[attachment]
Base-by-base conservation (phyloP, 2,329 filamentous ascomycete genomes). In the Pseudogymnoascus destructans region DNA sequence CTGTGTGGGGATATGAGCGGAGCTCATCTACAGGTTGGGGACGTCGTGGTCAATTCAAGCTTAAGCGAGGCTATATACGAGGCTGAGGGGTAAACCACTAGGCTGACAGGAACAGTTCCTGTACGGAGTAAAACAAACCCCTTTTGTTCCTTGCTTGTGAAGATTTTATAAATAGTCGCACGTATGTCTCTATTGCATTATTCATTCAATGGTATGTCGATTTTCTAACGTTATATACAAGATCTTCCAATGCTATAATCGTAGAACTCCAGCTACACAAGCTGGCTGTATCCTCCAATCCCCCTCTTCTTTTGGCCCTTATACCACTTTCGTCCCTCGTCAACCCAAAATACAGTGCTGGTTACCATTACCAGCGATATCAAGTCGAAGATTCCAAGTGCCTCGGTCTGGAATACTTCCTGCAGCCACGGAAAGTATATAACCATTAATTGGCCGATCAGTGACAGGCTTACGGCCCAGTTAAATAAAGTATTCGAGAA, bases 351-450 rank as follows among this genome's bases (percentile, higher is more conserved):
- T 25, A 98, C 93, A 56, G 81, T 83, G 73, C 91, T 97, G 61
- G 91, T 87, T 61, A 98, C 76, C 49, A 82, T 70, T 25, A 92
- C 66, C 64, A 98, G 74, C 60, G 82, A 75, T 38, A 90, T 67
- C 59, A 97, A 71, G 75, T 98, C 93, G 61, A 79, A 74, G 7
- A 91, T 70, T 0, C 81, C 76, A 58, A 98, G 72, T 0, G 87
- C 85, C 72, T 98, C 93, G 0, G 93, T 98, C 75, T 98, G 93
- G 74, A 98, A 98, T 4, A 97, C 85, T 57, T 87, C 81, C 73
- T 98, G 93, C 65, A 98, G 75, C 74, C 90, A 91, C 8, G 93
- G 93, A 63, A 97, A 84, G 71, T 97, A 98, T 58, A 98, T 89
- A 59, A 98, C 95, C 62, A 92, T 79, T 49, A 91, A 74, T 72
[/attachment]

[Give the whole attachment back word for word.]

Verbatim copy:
Base-by-base conservation (phyloP, 2,329 filamentous ascomycete genomes). In the Pseudogymnoascus destructans region DNA sequence CTGTGTGGGGATATGAGCGGAGCTCATCTACAGGTTGGGGACGTCGTGGTCAATTCAAGCTTAAGCGAGGCTATATACGAGGCTGAGGGGTAAACCACTAGGCTGACAGGAACAGTTCCTGTACGGAGTAAAACAAACCCCTTTTGTTCCTTGCTTGTGAAGATTTTATAAATAGTCGCACGTATGTCTCTATTGCATTATTCATTCAATGGTATGTCGATTTTCTAACGTTATATACAAGATCTTCCAATGCTATAATCGTAGAACTCCAGCTACACAAGCTGGCTGTATCCTCCAATCCCCCTCTTCTTTTGGCCCTTATACCACTTTCGTCCCTCGTCAACCCAAAATACAGTGCTGGTTACCATTACCAGCGATATCAAGTCGAAGATTCCAAGTGCCTCGGTCTGGAATACTTCCTGCAGCCACGGAAAGTATATAACCATTAATTGGCCGATCAGTGACAGGCTTACGGCCCAGTTAAATAAAGTATTCGAGAA, bases 351-450 rank as follows among this genome's bases (percentile, higher is more conserved):
- T 25, A 98, C 93, A 56, G 81, T 83, G 73, C 91, T 97, G 61
- G 91, T 87, T 61, A 98, C 76, C 49, A 82, T 70, T 25, A 92
- C 66, C 64, A 98, G 74, C 60, G 82, A 75, T 38, A 90, T 67
- C 59, A 97, A 71, G 75, T 98, C 93, G 61, A 79, A 74, G 7
- A 91, T 70, T 0, C 81, C 76, A 58, A 98, G 72, T 0, G 87
- C 85, C 72, T 98, C 93, G 0, G 93, T 98, C 75, T 98, G 93
- G 74, A 98, A 98, T 4, A 97, C 85, T 57, T 87, C 81, C 73
- T 98, G 93, C 65, A 98, G 75, C 74, C 90, A 91, C 8, G 93
- G 93, A 63, A 97, A 84, G 71, T 97, A 98, T 58, A 98, T 89
- A 59, A 98, C 95, C 62, A 92, T 79, T 49, A 91, A 74, T 72